My district conducts quarterly instructional rounds as a quarterly checkpoint to observe each school’s progress. Instructional rounds is a collaborative process through which a team of teachers and school leaders can learn more about their practice to develop a collective understanding of teaching and learning. During rounds, the team briefly visits classrooms to observe and collect data around an essential question of practice data in order to refine teachers understanding of highly effective teaching.
After the first rounds were complete, my school did not do well at all. During collaborative planning sessions with grade levels, there was a discussion on the data received from rounds and their perceived interpretations of that data. After discussions, there was a consensus that the teachers didn’t understand what and how they were being scored during rounds. This predicament was addressed by the process leadership behavior.
The process used to improve the data before the next quarterly rounds were put in place. Each grade level was given the essential questions of practice they were previously observed on. They went to observe another grade level during planning using those questions. After the observation, the teachers returned to collaborative planning to discuss the results. Each question was read, and everyone had to give and explain their results. After hearing each other’s explanation, they had to come to a consensus on how to score that teacher. This exercise helped them to understand better the meaning of each question and what should be done during rounds to get credit for addressing that practice. This was successful as our scores increased on the next set of rounds. The teachers also asked if they could continue this process to get a better understanding of what would be expected for each set of essential practices when they were observed again.
Source

Puccio, G., Murdock, M., & Mance, M. (2011). Creative leadership: Skills that drive change (2nd ed.). Thousand Oaks, CA: Sage Publications.

Discussion 3 – Diversity
Locate a scholarly article which discusses issues pertaining to diversity, culture, and change in the workplace. Discuss how you and your organization might benefit from the information you gained.
Diversity refers to the prevention of discrimination in conjunction with the improvement of equality. It’s about valuing differences and inclusion; this is the act of spanning such areas as ethnicity, age, race, culture, sexual orientation, physical disability and religious beliefs. In a global marketplace, diversity is theorized as a corporation that employs a diverse workforce in that includes both genders, people of many generations and those from ethnically and racially diverse backgrounds. In daily vocation operations, diversity is alleged to assist appreciate and understand the demographics of the marketplace it serves and in effect creates more significant accomplishment.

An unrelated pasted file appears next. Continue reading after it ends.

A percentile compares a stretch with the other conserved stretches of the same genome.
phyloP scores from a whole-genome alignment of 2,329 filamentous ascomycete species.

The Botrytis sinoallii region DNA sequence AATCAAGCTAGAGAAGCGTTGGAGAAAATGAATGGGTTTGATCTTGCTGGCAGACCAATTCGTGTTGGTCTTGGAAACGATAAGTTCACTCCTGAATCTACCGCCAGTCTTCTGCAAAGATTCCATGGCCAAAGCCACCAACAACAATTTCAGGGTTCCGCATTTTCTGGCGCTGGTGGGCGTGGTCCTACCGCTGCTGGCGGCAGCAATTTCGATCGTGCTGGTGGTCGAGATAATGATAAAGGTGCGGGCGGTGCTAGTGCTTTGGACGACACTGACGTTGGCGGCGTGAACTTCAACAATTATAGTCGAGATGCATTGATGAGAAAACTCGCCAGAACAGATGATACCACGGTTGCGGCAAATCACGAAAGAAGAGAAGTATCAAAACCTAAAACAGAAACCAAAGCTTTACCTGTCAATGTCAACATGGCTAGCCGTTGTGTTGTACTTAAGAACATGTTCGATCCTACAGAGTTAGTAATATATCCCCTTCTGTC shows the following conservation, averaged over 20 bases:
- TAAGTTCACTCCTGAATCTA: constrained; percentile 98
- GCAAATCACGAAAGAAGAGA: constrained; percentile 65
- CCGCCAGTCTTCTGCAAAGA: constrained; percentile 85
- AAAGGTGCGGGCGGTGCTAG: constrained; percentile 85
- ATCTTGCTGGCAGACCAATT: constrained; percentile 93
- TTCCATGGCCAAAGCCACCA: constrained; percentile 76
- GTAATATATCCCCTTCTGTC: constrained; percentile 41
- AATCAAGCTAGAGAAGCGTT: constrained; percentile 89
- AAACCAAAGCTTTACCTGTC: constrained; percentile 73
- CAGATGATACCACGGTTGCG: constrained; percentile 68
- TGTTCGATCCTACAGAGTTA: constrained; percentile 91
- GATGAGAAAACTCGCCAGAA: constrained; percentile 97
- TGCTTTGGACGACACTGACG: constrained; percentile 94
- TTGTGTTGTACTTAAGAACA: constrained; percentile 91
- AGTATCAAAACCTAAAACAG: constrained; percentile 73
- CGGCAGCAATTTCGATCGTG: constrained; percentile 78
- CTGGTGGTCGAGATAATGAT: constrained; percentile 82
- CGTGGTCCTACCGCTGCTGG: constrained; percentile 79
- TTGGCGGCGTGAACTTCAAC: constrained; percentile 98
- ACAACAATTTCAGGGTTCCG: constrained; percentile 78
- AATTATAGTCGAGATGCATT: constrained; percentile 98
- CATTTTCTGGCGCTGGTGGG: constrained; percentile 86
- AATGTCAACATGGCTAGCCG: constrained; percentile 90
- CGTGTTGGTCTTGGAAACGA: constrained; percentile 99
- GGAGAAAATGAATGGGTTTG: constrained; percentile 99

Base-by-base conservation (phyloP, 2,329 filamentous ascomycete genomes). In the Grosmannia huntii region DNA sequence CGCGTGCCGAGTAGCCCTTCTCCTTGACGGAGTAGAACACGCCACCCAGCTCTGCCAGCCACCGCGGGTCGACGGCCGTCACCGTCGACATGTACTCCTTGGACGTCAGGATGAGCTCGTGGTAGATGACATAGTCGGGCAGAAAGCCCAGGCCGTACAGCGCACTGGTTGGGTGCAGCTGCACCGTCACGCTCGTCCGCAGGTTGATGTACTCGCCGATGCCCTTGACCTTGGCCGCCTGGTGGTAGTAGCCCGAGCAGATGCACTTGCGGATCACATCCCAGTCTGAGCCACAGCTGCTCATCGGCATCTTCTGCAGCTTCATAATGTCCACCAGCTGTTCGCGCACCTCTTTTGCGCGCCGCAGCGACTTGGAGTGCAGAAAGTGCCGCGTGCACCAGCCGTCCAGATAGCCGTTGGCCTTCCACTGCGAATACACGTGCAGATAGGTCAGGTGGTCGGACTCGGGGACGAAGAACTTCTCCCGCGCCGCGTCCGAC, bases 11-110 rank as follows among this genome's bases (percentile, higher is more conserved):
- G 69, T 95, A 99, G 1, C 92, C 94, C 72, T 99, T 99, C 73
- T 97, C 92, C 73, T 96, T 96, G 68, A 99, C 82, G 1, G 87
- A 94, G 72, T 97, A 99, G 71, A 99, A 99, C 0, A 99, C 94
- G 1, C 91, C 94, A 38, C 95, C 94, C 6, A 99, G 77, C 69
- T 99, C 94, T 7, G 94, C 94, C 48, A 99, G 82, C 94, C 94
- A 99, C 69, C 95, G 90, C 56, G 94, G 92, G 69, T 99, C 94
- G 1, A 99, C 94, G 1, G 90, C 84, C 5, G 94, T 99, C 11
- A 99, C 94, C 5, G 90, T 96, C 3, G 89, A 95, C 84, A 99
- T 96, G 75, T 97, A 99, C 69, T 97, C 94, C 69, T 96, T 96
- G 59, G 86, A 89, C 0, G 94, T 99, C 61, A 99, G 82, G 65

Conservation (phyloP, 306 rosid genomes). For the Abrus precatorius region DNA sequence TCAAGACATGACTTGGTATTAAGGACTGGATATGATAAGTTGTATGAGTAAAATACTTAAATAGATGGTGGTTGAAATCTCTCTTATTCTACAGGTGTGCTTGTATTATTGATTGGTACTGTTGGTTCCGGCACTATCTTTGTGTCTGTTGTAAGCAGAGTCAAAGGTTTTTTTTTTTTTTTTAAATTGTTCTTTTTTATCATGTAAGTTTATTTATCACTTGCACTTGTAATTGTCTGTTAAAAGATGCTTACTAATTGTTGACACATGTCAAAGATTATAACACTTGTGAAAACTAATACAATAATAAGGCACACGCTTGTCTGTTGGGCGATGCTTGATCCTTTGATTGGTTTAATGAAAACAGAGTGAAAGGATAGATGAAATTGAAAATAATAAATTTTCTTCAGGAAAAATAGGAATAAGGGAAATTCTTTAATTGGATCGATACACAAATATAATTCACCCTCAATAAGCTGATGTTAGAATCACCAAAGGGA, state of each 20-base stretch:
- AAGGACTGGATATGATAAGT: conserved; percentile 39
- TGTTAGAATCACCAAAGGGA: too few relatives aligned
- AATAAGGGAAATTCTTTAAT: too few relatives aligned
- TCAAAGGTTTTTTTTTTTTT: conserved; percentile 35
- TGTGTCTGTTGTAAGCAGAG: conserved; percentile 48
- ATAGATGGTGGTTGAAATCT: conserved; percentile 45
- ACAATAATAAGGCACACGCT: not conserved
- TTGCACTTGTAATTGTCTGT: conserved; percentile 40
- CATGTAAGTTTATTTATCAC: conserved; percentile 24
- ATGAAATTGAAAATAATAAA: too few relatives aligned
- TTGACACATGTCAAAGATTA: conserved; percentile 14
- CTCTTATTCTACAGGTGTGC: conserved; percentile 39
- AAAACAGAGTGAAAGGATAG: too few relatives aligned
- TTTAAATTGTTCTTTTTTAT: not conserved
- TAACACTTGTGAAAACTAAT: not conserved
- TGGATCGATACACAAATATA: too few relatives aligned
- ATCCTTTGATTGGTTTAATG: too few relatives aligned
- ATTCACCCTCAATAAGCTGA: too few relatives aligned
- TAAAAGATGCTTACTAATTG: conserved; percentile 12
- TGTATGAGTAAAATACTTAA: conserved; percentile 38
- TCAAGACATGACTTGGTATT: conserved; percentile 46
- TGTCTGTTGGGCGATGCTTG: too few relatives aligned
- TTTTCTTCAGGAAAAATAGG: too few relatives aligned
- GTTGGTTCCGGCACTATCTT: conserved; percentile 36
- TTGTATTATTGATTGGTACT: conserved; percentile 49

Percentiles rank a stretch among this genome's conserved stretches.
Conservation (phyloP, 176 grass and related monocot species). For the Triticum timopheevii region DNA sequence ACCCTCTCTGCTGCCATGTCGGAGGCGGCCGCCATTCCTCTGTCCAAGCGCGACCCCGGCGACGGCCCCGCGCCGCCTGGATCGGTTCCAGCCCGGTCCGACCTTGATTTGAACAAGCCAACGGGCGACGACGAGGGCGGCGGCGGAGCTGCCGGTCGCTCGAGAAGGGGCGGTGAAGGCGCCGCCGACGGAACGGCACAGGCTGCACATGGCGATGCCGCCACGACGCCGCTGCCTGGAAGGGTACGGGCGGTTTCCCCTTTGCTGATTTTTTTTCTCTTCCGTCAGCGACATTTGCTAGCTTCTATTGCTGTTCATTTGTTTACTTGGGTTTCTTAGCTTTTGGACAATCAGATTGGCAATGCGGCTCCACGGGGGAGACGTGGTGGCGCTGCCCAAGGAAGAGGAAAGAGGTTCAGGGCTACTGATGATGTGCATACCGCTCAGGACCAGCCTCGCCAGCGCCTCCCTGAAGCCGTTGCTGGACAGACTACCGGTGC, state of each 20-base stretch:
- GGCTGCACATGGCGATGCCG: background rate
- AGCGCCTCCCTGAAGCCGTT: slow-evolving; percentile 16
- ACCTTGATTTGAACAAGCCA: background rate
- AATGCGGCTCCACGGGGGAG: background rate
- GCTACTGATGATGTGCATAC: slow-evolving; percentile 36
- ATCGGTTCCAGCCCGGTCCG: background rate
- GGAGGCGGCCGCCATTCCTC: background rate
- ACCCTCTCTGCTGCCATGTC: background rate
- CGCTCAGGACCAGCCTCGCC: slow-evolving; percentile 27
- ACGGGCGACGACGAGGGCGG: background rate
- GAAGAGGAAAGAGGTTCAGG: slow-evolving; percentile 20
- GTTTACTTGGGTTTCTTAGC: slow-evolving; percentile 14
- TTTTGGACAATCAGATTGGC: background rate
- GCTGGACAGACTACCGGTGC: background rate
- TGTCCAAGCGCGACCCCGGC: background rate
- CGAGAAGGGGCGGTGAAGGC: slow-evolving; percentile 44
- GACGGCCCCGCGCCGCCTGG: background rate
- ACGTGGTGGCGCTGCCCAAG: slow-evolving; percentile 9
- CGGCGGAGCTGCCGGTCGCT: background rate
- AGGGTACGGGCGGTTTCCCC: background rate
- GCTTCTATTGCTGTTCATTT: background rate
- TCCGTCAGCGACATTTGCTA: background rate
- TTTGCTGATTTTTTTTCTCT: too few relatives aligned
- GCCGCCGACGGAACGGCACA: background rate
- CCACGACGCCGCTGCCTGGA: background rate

Employee satisfaction is significant to an organizations goal, so a company that supports a diversity of its workplace not only gratifies workers but also increase productivity and work efficiency. Those that do comprise these segments within a business are often referred to as inclusion; this communicates how the organization utilizes its various appropriate diversities. It’s important to identify that if a workplace is diverse, but the employers take little or no advantage of that level of experience, then it can not gain whatever benefit diversity might offer.
The long-term success of any business demands for a diverse body of talent that can bring fresh ideas, perspectives, and views to their work. The challenge that diversity poses, therefore, is enabling your managers to capitalize on the mixture of genders, cultural backgrounds, ages and lifestyles to respond to business opportunities more rapidly and creatively.
An advantage of a diverse workforce is the ability to explore the many talents which employees from different backgrounds, perspectives, skills, and disabilities bring to the workplace. Senior management must advocate for a diverse workforce to make diversity evident at all organizational levels. It’s vital to emphasize the importance of accepting different ideas. Leaders can be trained to move beyond their traditional values, judgments, and ideas to recognize and take full advantage of the productivity potential essential in a diverse population.
Reference:
Knippenberg, D. V., de Dreu, C. K. W., & Homan, A. C. (2004). Work group diversity and group performance: An integrative model and research agenda. Journal of Applied Psychology, 89, 1008-1022.